The proposed legislation will take the form of an omnibus bill that will contain legal provisions on electronic securities and also amend current regulatory and contractual law. To begin with, the changes will be restricted to electronic debt securities; rules on electronic shares may be introduced at a later stage.

The intended aim of the statute is to strike the right balance between investor and consumer protection on the one hand and market integrity, transparency, and the functioning of the capital markets on the other.

To achieve these ambitions and to address regulatory and contractual issues, the draft distinguishes between two alternatives for how to maintain an electronic securities register –while leaving the option in place to issue securities based on paper documents:

The first option is to create central registers which will have to be set up and maintained by a central depository, giving the involved parties access to the respective stock exchanges and regulated markets.

The second option is to have a crypto securities register for which it will be necessary to obtain a licence under the German Banking Act. This option will be especially relevant for issuing electronic securities on a distributed ledger.

Both kinds of register will be supervised by BaFin. We consider such supervision to be particularly necessary for the crypto securities register to ensure investor and consumer protection and market integrity.

As is the case under the Federal Debt Management Act, electronic securities will be created by means of an entry in a respective register. Also along the lines of the Federal Debt Management Act, electronic securities will be legally deemed and declared to be property, meaning that all provisions for the protection of property rights will automatically apply, particularly in the event of enforcement or insolvency.

European policy response

National measures alone are not sufficient to create an appropriate regulatory framework for digital financial services. The financial market is almost completely harmonized from a legislative perspective. Digital financial innovations can only develop fully within a Digital Single Market.

As such, we welcome the fact that Commission President Ursula von der Leyen has made digitalisation in all areas, including financial markets, one of the priorities for the Commission. A few weeks ago, Ursula von der Leyen outlined the importance of digitalisation for Europe in her speech on the state of the Union. In particular, she said that this decade must be “Europe’s digital decade”.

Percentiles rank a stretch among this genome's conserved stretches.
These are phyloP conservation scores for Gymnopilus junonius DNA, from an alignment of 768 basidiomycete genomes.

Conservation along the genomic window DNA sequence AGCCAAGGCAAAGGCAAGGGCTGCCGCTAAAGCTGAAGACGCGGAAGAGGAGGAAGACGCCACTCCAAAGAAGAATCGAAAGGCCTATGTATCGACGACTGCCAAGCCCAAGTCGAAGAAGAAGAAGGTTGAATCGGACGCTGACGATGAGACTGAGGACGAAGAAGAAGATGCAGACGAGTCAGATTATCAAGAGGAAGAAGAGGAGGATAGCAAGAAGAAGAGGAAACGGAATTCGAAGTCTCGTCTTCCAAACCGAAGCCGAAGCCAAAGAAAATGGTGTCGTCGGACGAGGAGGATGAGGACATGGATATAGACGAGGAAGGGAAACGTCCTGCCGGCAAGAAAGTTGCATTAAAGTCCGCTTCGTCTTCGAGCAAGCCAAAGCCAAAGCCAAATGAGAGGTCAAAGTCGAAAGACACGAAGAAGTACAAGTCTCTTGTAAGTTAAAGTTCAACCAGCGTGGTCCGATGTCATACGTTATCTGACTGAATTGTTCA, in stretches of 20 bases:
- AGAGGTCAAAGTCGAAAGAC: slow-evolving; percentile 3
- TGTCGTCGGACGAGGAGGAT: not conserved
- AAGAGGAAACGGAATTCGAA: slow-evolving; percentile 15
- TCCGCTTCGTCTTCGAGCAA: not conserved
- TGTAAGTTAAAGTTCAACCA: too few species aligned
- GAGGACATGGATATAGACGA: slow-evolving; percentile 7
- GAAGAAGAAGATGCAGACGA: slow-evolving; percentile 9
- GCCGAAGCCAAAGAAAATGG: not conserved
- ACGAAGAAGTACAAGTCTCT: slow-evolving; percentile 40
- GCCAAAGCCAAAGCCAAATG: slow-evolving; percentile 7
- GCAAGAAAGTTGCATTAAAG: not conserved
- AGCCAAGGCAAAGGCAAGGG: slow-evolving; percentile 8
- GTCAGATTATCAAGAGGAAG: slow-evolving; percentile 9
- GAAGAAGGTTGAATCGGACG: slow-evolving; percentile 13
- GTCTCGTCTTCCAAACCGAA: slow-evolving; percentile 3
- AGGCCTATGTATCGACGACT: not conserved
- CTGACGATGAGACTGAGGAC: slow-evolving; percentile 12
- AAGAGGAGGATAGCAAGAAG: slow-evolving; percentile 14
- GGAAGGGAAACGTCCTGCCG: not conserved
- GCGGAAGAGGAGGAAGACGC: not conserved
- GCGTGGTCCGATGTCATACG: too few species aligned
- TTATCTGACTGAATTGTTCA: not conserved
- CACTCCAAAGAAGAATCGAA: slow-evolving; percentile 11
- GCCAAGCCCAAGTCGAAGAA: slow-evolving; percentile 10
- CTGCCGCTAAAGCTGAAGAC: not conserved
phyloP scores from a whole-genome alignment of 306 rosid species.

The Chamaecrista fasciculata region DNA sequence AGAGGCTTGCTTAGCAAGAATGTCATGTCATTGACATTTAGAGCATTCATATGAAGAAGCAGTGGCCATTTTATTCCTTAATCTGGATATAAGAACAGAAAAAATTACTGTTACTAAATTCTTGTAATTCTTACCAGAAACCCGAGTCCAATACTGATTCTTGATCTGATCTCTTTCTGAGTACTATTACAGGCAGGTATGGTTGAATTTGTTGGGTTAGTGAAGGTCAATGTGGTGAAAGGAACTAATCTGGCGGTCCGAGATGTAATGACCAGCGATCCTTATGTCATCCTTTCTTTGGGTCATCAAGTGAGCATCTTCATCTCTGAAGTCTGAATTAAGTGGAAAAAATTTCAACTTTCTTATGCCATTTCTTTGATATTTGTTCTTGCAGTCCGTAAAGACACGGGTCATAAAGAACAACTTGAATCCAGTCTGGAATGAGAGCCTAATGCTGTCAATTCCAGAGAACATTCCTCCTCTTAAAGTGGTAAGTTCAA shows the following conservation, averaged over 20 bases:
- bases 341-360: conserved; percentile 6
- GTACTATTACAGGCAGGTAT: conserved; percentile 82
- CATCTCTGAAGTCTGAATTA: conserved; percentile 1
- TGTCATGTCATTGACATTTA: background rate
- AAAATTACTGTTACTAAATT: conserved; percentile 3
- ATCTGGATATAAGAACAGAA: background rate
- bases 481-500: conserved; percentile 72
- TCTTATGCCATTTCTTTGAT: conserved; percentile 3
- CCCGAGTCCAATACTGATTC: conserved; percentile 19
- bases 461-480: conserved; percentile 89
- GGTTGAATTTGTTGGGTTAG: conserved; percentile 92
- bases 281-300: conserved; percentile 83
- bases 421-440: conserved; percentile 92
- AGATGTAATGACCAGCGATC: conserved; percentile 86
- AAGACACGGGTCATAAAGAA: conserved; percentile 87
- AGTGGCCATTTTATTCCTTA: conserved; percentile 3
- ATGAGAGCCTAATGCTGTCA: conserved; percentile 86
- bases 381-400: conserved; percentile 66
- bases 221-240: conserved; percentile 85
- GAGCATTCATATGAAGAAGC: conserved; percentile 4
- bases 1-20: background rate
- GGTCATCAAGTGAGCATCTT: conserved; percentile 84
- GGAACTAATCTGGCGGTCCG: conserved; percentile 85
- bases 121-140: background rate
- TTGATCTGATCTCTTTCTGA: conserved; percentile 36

Digital Finance Package of the European Commission

In line with this priority, the Commission published a Digital Finance Package on 24 September 2020. This includes two legislative proposals, one on crypto-assets and one on digital operational resilience. The European Commission also published a Retail Payment Strategy and a Digital Finance Strategy.

We welcome the Commission’s Digital Finance Package. In our opinion, it paves the way towards a sovereign and strong Europe in the field of digital finance.

We expect that the bundle of digitalisation measures contained in this package will give a sustained boost to the Digital Single Market.

I am therefore particularly proud that we are able to help drive this digital agenda forward through Germany’s Presidency of the Council of the EU. Negotiating the two legislative proposals on crypto-assets and digital operational resilience in the Council will be high on the agenda.

Now that the Digital Finance Package has been published, we will have plenty of opportunities to exchange views on the numerous measures contained in the Digital Finance Package for the digitalisation of the financial market.

COM’s proposal on crypto-assets

At this point, I would like to pick out just one important measure. As I have already outlined, a key area that needs more harmonization is the area of crypto-assets.

Here, the Commission’s legislative proposal on crypto-assets covers three key areas, namely crypto-assets which are not already covered by existing EU legislation, clarification of the status of crypto-assets that are already deemed financial instruments and a pilot regime for innovative, DLT-based market structures.

The proposed measures in the first area – the relevant regulation here is called “MiCA” [Markets in crypto-assets] – intend to provide legal clarity for crypto-assets not covered by existing EU financial services legislation and establish uniform rules for crypto-asset service providers and issuers at the EU level. The proposed regulation will replace existing national frameworks applicable to crypto-assets not covered by existing EU financial services legislation and also establish specific rules for stablecoins.